For nearly two years now, Cape Town has been home to Hollywood actress Shannon Elizabeth Fadal, star of more than 50 films and television shows, including the global hits American Pie and Scary Movie.
“It’s a great place to live,” she said."The main reason for making South Africa my base has been to fulfill a long-held dream of making a positive, hands-on contribution to the well being of wildlife here and to help where the many wonderful folk who work so tirelessly on behalf of conservation as a whole.”
Her charity, the Shannon Elizabeth Foundation has been set up to do just that. But that’s jumping the gun somewhat.
“It all started way back,” Shannon said. “In 2001 I started a non-profit called Animal Avengers as a dog and cat rescue operation. It was both heartbreaking and heartwarming work saving, rehabilitating and re-homing strays and other city pets in need, but so worthwhile. And it remained the focus of my work with animals for more than a decade until I began to feel that I wanted to help more animals and on a much bigger scale.”
In late 2014, Shannon started to become increasingly aware of the wildlife poaching crisis and how the rapidly escalating illegal slaughter of animals such as elephants and rhinos had the potential to drive these and other magnificent creatures toward extinction. She felt that she could not just stand by any longer.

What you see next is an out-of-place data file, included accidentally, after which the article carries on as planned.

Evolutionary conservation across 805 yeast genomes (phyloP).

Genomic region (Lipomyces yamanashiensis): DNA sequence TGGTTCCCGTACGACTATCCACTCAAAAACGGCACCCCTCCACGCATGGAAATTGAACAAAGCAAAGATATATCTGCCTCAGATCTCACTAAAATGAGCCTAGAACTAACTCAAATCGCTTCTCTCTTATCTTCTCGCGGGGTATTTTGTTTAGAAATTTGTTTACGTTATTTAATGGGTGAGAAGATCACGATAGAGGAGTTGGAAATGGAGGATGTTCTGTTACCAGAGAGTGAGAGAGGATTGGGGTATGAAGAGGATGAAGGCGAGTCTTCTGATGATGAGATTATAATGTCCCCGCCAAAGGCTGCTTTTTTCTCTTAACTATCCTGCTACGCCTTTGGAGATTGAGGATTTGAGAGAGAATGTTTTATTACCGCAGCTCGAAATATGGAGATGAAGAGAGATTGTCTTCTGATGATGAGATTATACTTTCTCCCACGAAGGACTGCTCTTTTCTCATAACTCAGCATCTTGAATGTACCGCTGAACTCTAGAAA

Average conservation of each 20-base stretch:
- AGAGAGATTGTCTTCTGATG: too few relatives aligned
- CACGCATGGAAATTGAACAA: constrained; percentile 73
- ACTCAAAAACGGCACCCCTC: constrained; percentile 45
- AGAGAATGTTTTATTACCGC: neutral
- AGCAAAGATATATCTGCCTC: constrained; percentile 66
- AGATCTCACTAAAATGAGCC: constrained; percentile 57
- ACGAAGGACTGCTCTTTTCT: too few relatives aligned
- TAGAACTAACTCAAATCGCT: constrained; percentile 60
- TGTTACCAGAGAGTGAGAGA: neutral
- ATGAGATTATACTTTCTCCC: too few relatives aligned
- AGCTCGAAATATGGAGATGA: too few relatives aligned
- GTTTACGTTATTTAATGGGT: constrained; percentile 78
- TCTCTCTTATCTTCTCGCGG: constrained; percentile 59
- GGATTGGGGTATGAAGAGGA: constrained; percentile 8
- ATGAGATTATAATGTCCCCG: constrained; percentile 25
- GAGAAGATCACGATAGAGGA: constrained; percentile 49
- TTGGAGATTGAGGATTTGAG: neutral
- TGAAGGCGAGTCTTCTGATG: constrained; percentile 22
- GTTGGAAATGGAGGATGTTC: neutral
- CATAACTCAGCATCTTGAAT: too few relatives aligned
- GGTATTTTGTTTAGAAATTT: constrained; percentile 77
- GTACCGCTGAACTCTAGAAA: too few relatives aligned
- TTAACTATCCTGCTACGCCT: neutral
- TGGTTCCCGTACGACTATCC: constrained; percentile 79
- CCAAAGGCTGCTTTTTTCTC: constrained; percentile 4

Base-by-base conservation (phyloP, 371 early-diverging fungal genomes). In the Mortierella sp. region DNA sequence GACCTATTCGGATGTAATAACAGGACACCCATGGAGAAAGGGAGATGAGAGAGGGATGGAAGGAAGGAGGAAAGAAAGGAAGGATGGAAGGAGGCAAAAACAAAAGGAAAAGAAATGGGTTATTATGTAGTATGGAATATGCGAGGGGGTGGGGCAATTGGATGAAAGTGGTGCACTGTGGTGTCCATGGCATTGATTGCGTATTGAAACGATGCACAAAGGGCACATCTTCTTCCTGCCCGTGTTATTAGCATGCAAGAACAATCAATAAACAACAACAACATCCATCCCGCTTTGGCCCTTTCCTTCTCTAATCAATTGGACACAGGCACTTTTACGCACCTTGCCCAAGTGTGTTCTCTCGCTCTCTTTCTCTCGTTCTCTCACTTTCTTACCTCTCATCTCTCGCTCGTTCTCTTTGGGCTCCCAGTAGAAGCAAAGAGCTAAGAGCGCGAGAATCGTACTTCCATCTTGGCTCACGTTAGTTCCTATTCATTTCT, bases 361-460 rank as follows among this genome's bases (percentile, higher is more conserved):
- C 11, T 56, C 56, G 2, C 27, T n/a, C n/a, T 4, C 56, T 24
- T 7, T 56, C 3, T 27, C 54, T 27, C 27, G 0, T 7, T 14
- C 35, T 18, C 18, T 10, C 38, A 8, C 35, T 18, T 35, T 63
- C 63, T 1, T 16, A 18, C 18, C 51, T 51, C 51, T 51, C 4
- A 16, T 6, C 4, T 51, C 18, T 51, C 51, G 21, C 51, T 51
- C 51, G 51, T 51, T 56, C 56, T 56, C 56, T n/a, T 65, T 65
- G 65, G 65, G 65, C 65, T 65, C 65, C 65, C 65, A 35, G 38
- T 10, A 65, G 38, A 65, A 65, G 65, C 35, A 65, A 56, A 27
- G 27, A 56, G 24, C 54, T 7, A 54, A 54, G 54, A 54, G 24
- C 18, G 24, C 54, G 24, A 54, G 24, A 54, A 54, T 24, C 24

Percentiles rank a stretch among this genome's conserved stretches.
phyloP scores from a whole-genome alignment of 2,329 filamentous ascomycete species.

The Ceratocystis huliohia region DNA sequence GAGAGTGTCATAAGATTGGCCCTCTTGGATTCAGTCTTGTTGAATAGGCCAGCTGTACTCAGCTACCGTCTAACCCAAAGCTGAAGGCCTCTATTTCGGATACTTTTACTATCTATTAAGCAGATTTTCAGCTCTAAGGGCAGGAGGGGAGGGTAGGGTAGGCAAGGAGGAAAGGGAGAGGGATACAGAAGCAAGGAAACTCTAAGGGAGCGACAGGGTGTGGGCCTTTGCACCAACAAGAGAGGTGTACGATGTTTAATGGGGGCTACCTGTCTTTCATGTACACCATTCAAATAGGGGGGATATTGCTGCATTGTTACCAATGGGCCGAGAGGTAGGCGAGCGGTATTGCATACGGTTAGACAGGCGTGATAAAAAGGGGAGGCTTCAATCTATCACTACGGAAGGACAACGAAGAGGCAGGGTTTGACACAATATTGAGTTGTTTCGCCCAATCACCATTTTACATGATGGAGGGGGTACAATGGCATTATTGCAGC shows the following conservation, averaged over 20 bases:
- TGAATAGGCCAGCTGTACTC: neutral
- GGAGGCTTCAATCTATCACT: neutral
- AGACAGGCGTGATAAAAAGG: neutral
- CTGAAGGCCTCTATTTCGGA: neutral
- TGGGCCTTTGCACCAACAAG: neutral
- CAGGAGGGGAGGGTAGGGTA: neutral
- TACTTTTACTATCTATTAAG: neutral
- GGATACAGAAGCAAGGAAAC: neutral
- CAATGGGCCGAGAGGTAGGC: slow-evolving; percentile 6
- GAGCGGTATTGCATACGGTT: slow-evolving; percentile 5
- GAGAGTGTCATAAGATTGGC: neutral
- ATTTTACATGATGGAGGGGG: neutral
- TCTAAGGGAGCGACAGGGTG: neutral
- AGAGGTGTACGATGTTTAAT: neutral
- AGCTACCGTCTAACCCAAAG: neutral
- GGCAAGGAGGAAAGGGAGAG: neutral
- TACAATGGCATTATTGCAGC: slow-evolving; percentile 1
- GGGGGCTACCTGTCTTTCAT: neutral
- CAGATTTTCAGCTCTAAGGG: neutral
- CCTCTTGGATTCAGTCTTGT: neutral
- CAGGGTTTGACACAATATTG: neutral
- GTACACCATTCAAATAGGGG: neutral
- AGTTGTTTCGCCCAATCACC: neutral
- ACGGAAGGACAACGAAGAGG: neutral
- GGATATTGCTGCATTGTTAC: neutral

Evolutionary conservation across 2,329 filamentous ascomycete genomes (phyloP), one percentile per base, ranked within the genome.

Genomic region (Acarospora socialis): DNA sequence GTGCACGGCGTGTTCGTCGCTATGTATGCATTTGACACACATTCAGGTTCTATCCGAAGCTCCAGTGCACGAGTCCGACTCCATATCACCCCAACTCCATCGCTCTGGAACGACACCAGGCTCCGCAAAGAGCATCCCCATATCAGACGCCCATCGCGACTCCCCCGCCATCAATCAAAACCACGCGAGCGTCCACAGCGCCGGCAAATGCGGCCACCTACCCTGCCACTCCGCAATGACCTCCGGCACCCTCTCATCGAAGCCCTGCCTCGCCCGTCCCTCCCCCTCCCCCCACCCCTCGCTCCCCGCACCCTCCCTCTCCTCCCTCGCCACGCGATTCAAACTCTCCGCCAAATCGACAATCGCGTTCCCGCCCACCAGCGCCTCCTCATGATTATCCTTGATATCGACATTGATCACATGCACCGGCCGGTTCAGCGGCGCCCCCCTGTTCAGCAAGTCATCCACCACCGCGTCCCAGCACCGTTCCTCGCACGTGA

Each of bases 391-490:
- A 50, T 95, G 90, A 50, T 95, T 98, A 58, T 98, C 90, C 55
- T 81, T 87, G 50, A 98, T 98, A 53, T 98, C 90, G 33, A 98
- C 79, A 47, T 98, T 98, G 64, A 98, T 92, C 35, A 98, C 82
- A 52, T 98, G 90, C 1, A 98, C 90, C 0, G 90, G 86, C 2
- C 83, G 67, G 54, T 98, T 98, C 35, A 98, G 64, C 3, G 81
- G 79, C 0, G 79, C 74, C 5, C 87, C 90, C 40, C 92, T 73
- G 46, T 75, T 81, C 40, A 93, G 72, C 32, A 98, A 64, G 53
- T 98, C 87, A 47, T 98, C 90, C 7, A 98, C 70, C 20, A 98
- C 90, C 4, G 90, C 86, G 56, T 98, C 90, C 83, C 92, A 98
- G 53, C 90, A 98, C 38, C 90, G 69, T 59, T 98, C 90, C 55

“I was determined to get involved. But to do so, and to do it right, I felt I had to come to Africa to learn firsthand what was happening.”
Based on the recommendations of a few friends, she crowdfunded for three organizations, collected physical donations via an Amazon Wish List, and set off in late 2015 on her first visit to Africa. Soon she was in Zimbabwe’s Hwange National Park where she was not only able to help with the fuel bill for a diesel water pump serving thirst-stressed animals in a time of crippling drought, but also to fund the more sustainable option of placing auxiliary solar pumps next to the diesel pumps, which meant that solar power could be used during the day and that the expensive diesel power could take over after sunset.
Next on the agenda was a visit to the vet-run AWARE Trust to find out how best we could use the money collected for them.
“I soon discovered they desperately needed a couple of elephant-tracking collars,” Shannon said. “These allow them to follow the elephants being treated. The bureaucracy involved in getting the collars into Zimbabwe was a challenge to put it mildly, but they finally came in, were fitted and were soon feeding back valuable data.”
After a few other stops in Zimbabwe, it was back to South Africa and a whirlwind visit to the Kruger National Park where Shannon delivered donated goods to students at the Southern African Wildlife College and to Kruger’s rangers. She then met up with Dr. Gerhard Steenkamp of Saving the Survivors to hand over the veterinary supplies and equipment collected via the Amazon Wish List. While there, she learned of a young female white rhino that had been shot through her left front leg a few weeks earlier. The Saving the Survivors team had managed to fashion a cast for for her leg and thankfully she survived the ordeal.
“It seemed appropriate we were able to purchase a proper fracture kit for them with the money raised. Not long after this, I was back in the States where I was delighted and moved to learn that the young rhino survivor had been named ‘Shannon’ in my honor.”